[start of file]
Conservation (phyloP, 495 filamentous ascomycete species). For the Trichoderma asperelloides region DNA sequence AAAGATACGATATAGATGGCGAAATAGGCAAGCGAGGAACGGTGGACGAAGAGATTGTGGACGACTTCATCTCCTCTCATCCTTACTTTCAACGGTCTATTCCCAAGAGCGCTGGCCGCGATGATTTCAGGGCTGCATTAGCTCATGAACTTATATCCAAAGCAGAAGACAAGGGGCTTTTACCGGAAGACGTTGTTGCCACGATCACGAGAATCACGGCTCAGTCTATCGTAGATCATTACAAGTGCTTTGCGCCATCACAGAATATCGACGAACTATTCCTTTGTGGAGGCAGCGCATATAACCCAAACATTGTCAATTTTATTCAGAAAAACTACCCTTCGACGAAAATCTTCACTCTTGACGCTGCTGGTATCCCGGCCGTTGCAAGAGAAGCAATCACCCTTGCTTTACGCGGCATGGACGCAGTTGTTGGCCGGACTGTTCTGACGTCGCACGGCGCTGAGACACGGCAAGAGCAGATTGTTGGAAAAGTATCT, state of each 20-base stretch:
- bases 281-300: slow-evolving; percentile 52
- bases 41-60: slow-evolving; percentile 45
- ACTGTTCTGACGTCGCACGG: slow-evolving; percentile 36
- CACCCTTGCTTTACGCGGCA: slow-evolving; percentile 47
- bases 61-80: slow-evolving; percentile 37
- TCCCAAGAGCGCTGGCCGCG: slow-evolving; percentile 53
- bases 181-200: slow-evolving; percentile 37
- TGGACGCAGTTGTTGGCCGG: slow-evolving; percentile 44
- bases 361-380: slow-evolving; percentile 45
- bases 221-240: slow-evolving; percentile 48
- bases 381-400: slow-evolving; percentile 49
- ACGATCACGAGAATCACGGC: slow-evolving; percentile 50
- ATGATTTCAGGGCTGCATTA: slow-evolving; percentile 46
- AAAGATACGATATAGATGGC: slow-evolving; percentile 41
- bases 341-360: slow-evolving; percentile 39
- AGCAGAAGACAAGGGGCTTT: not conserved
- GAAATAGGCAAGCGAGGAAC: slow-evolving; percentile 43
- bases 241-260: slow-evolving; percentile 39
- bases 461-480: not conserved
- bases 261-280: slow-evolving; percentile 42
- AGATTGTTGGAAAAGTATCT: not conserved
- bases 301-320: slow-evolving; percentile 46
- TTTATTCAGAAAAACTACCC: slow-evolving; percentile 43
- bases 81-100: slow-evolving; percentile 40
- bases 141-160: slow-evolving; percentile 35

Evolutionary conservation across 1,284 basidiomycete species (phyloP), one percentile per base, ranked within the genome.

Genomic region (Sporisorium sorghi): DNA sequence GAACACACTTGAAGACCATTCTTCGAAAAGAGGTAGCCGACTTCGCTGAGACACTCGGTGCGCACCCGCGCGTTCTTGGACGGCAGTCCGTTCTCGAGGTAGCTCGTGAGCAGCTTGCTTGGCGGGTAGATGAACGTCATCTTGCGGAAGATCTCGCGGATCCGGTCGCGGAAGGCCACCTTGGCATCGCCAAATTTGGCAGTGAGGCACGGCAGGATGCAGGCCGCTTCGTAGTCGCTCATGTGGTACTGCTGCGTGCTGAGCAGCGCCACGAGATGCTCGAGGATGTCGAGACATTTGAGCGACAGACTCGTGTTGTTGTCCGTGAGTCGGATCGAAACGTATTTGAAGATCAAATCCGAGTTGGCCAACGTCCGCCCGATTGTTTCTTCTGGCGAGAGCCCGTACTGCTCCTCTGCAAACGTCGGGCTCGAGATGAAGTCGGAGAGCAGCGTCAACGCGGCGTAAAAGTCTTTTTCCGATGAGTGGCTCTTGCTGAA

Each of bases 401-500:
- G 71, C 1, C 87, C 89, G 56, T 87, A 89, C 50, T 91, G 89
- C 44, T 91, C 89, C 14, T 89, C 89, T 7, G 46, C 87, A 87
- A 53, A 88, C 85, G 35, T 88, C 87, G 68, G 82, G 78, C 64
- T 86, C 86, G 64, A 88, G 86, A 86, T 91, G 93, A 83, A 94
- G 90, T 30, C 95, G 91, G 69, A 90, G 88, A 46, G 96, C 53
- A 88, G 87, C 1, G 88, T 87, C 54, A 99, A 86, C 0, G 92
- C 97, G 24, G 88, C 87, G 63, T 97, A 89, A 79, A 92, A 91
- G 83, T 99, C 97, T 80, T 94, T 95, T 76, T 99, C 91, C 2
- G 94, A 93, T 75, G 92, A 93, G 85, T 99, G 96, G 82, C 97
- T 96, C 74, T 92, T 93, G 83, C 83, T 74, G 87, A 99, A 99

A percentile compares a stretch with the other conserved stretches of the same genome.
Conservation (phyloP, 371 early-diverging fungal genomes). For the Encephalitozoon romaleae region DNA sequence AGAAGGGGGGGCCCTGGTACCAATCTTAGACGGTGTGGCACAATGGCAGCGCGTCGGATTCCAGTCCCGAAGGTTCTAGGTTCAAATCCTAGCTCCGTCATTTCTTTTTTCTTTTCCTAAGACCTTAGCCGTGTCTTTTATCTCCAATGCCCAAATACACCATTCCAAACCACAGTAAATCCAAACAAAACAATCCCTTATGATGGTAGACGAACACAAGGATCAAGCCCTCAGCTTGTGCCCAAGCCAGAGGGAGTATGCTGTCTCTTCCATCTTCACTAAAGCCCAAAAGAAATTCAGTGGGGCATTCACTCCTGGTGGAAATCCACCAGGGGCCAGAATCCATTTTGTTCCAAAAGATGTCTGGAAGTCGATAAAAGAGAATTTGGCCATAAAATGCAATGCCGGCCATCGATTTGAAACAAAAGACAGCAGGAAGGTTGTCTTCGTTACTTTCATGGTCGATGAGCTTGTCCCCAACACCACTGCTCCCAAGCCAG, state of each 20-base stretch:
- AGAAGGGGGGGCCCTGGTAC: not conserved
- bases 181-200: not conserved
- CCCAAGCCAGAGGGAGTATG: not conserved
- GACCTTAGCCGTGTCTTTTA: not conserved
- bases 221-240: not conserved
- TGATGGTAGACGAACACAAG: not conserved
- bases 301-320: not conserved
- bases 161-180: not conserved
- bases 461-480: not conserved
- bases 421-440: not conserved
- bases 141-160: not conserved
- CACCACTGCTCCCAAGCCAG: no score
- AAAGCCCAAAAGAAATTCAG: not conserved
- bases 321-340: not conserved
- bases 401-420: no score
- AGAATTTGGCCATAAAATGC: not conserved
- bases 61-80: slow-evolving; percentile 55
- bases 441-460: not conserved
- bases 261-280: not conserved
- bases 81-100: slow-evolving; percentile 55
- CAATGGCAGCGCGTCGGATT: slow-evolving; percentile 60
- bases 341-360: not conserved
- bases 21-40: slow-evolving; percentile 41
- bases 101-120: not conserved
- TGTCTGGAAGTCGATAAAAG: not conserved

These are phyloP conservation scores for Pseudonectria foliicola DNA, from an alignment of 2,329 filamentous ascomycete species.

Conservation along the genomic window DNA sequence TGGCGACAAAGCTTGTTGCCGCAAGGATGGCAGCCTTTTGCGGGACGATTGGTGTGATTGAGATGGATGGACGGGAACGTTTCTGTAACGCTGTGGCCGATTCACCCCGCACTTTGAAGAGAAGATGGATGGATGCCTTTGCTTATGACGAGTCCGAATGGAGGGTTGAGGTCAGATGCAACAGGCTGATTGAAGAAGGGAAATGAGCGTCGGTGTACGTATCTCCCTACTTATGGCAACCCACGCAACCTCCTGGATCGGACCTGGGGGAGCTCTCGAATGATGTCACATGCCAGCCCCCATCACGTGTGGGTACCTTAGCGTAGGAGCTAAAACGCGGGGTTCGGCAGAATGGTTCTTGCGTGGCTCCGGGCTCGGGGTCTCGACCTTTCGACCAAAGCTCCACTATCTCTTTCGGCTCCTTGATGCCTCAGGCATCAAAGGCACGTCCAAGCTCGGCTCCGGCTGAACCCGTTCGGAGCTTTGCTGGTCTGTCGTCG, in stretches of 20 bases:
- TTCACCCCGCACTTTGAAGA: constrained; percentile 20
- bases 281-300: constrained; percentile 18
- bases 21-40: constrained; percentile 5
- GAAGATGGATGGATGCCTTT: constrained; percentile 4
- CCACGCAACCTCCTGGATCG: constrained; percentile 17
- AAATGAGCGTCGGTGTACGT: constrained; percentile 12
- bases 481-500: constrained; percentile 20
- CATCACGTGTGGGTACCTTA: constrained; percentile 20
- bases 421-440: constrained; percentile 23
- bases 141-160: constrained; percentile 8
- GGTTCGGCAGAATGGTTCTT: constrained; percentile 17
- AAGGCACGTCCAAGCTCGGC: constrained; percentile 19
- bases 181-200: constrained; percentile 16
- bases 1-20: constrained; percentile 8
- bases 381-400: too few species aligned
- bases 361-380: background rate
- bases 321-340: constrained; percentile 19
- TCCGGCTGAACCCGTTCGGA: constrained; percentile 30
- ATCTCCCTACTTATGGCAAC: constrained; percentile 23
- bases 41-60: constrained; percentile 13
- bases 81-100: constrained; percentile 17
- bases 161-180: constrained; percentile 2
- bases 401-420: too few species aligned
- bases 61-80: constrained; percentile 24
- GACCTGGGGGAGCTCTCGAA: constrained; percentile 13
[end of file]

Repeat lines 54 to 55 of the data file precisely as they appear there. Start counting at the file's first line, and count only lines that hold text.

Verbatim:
- AAAGCCCAAAAGAAATTCAG: not conserved
- bases 321-340: not conserved